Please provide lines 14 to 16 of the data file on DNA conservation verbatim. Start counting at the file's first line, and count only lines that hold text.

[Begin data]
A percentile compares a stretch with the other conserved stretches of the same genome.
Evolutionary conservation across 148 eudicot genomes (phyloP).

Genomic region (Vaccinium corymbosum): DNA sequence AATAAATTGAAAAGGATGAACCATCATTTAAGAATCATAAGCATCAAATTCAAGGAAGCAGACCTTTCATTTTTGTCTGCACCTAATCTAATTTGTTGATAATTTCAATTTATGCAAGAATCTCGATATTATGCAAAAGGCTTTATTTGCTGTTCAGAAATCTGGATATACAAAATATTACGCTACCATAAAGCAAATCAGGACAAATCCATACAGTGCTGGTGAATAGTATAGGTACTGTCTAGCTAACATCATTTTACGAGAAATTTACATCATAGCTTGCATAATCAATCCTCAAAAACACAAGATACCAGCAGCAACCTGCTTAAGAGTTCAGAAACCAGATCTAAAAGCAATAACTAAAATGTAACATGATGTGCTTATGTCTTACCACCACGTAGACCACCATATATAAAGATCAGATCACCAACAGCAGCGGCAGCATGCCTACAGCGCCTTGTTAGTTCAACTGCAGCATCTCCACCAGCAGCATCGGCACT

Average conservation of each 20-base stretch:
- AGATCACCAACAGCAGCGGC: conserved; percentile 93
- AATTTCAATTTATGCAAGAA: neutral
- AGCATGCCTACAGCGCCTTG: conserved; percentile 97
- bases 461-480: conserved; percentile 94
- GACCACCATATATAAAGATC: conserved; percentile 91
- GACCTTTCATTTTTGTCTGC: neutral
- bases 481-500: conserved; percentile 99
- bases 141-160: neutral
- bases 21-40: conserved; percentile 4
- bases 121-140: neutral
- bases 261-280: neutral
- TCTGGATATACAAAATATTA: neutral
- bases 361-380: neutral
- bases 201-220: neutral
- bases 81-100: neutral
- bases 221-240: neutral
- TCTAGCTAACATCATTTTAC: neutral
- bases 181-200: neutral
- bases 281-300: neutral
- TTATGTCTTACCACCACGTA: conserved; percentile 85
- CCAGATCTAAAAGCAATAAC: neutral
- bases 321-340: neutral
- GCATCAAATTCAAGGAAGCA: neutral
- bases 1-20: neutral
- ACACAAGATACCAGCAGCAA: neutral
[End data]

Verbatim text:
- bases 121-140: neutral
- bases 261-280: neutral
- TCTGGATATACAAAATATTA: neutral